Improving Ethanol-Diesel Blend Through the Use of Hydroxylated Biodiesel 2014-01-2776
Due to the emission benefits of the oxygen in the fuel molecule, the interest for the use of ethanol as fuel blend components in compression ignition engines has been increased. However the use of fuel blends with high percentage of ethanol can lead to poor fuel blend quality (e.g. fuel miscibility, cetane number, viscosity and lubricity). An approach which can be used to improve these properties is the addition of biodiesel forming ternary blends (ethanol-biodiesel-diesel). The addition of castor oil-derived biodiesel (COME) containing a high proportion of methyl ricinoleate (C18:1 OH) is an attractive approach in order to i) reduce the use of first generation biodiesel derived from edible sources, ii) balance the reduction in viscosity and lubricity of ethanol-diesel blends due to the high viscosity and excellent lubricity of methyl ricinoleate.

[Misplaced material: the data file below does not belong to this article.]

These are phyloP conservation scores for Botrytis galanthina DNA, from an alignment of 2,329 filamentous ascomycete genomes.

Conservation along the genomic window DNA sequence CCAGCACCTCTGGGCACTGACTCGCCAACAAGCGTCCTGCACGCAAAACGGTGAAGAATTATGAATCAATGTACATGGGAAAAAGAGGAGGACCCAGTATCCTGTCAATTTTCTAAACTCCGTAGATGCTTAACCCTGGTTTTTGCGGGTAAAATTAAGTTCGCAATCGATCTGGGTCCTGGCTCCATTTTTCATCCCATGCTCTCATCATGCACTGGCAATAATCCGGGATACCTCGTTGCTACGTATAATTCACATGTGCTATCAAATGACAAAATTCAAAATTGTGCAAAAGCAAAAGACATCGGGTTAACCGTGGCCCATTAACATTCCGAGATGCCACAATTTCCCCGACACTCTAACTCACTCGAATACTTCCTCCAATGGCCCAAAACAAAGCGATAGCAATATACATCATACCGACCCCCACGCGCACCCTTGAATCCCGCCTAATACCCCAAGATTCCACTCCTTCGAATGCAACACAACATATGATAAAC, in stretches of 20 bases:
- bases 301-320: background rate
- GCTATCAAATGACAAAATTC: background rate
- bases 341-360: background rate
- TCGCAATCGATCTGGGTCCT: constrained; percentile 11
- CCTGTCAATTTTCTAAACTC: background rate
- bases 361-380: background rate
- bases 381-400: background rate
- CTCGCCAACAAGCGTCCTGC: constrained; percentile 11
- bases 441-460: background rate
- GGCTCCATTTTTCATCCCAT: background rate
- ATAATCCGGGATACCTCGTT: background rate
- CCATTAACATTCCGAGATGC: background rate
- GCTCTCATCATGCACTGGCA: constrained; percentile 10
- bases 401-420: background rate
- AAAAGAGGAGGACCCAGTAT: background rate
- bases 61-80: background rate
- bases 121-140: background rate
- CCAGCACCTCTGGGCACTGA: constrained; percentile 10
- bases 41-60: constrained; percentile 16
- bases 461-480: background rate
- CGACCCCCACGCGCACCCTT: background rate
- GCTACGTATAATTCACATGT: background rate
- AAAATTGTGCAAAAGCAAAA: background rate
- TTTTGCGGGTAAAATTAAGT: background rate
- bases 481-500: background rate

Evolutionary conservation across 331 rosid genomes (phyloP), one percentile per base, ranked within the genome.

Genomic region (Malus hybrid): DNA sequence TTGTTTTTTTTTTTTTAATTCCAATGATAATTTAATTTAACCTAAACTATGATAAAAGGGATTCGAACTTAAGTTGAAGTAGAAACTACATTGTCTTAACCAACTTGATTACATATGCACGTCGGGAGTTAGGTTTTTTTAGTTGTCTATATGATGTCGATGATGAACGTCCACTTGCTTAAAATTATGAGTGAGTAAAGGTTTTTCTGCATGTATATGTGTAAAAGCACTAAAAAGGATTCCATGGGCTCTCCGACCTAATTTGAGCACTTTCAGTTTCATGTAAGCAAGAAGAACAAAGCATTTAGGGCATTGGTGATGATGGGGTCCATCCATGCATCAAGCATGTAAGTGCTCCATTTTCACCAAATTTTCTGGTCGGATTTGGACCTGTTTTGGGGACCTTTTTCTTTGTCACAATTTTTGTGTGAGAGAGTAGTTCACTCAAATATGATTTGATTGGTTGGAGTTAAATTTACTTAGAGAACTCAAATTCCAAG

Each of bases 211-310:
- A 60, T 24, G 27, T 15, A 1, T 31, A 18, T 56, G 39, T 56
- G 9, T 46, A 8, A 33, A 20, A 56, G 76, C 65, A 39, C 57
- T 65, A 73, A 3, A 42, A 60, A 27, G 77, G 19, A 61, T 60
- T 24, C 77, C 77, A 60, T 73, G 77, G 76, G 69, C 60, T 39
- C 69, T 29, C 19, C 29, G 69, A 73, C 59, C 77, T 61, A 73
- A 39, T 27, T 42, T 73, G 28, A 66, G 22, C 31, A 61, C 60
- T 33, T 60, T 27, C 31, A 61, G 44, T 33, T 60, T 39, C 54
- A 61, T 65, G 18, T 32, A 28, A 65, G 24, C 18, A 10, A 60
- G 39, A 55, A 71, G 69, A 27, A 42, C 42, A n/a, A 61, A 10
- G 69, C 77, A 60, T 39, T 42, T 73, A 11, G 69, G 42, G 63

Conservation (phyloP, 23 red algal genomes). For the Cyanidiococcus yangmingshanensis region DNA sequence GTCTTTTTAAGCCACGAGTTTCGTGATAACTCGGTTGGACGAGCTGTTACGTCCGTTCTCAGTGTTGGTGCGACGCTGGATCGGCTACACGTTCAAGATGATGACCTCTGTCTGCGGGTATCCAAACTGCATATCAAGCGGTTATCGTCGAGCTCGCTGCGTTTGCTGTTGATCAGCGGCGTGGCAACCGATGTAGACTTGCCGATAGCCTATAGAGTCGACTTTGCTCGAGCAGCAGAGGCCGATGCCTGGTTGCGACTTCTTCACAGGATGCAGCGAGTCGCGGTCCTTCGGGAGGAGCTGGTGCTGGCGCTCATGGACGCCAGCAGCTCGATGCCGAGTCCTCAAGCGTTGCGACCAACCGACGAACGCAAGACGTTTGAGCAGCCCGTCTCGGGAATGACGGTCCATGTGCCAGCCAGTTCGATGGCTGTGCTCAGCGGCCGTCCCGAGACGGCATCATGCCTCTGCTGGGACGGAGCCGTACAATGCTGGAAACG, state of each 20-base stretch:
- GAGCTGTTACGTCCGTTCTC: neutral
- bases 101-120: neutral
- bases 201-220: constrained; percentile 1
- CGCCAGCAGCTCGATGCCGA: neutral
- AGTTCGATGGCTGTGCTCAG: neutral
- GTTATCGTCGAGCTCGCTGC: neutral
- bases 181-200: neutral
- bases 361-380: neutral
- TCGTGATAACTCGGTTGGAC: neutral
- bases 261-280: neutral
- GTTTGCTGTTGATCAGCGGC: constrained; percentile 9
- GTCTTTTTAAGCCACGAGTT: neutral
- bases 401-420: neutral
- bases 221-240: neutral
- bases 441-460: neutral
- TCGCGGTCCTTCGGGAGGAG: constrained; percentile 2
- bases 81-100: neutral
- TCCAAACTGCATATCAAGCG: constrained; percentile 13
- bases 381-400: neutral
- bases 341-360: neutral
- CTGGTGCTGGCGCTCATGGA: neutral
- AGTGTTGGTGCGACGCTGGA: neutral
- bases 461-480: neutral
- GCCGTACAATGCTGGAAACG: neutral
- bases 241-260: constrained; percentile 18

The fuel blend properties, gaseous and soot emissions, and particulate size distribution of ethanol-diesel blends with the addition of hydroxylated biodiesel derived from castor oil were investigated. Tests were compared with baseline experiments using rapeseed oil methyl ester (RME) which consists mainly of methyl oleate (C18:1) with the same number of carbon and unsaturation degree compared to methyl ricinoleate so that the hydroxyl group presenting in castor oil methyl ester can be evaluated. The results showed that the addition of castor oil methyl ester to ethanol-diesel blends is more effective to restore the lubricity of the fuel blend. A significant benefit in soot emissions was obtained from the combination of ethanol and hydroxylated biodiesel, while there was no penalty in regulated gaseous carbonaceous emissions. An improvement in NOX-soot trade-off was obtained by the COME blend compared to the RME blend.